Shadow of a Giacometti, 2018

Strange that part of me still believes grief has an ending, that I’m still caught off-guard by haunted dreams or disorienting moments of longing for the ones I’ve lost.

Sometimes I find comfort in a two-thousand-year-old myth about a Chinese emperor. Unable to bear the death of his beloved, Emperor Wu offered a reward to anyone who could bring her back to him. A wise man carefully cut out a silhouette of the departed woman from a piece of paper and displayed it behind a white cloth for the grieving emperor, who found comfort in the sight of her standing behind a curtain before a shining moon. This story from the Han dynasty not only describes the origin of shadow puppets, it’s a reminder that art can mitigate grief and perhaps even deny death.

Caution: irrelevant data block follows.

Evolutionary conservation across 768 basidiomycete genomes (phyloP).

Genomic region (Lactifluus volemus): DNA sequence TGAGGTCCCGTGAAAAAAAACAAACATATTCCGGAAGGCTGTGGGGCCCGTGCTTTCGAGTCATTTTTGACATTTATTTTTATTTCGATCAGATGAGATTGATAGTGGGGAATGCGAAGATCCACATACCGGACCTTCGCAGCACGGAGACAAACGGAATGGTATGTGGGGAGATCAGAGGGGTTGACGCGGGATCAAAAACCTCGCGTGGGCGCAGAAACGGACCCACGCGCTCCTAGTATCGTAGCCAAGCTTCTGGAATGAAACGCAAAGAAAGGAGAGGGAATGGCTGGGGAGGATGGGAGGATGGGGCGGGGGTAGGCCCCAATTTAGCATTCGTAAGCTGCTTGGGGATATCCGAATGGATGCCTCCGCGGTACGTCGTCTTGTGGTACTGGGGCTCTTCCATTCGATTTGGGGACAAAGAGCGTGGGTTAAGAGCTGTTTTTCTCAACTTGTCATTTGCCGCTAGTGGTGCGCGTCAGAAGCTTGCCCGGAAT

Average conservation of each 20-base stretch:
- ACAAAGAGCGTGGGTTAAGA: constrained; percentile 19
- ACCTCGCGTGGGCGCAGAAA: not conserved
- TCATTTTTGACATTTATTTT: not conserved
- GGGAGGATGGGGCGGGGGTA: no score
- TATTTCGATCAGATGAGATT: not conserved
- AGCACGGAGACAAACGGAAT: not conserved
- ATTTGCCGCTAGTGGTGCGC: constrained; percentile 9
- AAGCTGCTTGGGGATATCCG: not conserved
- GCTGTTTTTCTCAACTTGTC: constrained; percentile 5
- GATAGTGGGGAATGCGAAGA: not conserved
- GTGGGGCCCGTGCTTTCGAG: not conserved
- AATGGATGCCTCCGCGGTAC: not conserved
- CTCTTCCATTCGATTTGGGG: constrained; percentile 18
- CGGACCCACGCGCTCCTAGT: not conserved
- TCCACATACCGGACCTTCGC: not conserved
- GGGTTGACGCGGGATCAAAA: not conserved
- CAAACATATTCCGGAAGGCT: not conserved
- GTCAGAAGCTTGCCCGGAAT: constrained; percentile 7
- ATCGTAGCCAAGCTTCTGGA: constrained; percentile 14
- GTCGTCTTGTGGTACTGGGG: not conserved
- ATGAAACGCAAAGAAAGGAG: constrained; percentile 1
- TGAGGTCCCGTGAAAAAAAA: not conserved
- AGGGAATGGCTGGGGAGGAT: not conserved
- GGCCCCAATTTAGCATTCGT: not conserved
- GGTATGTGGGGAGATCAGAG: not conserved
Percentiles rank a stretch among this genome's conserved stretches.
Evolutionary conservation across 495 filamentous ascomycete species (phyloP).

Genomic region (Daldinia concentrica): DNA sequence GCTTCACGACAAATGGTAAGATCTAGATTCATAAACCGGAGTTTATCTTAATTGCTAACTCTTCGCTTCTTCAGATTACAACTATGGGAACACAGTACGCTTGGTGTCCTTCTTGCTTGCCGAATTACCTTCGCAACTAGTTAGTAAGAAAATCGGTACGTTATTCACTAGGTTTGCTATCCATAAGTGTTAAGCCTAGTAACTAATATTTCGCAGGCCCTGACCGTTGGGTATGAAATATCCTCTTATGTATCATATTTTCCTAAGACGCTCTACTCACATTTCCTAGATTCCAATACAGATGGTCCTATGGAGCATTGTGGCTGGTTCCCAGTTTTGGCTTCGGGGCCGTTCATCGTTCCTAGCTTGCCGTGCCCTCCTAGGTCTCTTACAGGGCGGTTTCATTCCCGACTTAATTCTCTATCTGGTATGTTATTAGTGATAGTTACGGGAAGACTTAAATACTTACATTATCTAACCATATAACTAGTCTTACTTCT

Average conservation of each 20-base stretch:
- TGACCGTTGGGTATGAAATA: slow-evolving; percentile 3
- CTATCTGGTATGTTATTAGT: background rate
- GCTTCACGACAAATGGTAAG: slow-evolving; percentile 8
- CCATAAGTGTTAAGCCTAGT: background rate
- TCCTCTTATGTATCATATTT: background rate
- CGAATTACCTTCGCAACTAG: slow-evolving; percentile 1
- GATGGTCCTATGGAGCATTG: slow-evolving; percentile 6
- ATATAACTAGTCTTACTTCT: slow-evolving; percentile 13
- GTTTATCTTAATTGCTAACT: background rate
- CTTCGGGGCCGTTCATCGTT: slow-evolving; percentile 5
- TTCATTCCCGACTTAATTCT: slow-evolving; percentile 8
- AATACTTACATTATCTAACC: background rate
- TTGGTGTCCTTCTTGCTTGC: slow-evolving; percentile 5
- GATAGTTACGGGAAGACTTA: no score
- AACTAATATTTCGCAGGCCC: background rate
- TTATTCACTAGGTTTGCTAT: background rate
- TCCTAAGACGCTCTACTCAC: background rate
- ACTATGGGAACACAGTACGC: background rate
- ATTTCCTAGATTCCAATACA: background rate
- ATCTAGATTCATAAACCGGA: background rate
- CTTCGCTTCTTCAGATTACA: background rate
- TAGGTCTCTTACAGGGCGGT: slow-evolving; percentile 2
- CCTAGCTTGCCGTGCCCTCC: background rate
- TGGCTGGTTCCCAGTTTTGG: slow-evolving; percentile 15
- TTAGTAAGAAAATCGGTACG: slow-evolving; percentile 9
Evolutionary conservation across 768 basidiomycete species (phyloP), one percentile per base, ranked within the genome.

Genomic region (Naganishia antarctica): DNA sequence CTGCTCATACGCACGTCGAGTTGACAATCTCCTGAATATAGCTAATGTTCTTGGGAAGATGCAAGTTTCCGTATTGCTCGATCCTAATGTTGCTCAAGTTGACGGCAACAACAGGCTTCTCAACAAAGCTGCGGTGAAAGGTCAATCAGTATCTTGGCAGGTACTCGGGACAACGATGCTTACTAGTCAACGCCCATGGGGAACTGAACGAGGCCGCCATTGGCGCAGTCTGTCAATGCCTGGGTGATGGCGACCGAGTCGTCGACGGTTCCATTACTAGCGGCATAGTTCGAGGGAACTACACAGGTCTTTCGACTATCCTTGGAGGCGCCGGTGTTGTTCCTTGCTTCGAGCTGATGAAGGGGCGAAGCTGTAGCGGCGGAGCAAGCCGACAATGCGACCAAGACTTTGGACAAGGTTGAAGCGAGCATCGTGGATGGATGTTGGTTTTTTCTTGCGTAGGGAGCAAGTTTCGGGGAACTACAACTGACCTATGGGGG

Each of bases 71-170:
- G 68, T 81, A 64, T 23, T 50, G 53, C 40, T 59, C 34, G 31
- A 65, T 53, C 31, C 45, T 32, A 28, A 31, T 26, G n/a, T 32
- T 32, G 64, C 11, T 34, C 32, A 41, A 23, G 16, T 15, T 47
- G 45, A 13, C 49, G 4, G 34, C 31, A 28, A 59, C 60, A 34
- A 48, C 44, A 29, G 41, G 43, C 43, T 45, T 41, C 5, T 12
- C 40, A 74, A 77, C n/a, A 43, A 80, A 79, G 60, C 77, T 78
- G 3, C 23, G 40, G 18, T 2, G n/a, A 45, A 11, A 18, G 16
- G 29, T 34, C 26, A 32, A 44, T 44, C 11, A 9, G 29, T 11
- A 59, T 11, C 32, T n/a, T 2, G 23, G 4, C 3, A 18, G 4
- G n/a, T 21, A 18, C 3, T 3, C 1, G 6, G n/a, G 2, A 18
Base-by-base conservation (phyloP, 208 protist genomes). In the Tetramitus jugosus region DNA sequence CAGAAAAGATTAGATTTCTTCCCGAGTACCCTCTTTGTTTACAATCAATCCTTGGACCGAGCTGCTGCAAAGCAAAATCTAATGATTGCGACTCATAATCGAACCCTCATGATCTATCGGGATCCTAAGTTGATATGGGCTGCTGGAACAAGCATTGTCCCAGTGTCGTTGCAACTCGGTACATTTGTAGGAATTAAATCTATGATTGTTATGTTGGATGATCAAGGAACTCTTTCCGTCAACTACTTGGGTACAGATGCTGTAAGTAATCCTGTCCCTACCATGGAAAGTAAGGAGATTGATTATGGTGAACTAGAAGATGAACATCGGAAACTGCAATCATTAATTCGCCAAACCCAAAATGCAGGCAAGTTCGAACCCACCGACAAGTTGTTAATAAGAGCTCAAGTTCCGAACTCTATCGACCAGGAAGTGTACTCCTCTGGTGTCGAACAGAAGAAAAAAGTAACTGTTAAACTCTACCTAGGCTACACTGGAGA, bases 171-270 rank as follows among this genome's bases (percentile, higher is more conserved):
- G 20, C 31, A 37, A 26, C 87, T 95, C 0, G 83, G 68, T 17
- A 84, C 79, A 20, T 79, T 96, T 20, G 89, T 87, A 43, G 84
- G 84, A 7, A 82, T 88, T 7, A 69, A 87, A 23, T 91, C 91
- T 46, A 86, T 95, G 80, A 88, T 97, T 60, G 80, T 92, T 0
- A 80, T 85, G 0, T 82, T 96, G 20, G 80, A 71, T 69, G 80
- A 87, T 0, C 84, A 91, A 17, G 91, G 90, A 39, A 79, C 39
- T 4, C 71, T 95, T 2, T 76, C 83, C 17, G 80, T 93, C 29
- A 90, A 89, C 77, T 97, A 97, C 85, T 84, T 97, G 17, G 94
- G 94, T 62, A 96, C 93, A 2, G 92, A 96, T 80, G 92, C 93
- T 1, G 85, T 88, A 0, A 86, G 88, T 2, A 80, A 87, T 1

Olan Monk – New Life

Love/Dead | C.A.N.V.A.S, 2020 | Bandcamp

Heavyweight late-night music that shivers and groans. I bought this a few hours ago based solely on Boomkat’s recommendation “if you’re into John Maus, The Normal, Actress, Eartheater, and Suicide,” and it’s already shaping up to become a favorite. It’s a good soundtrack for reading other variations on Emperor Wu’s story in Chinese Shadow Theatre: History, Popular Religion, and Women Warriors.

Each night in 2020, I wrote a short post for a series called Notes From the End of a World because I wanted to etch these days into my memory. Before the world changed completely.
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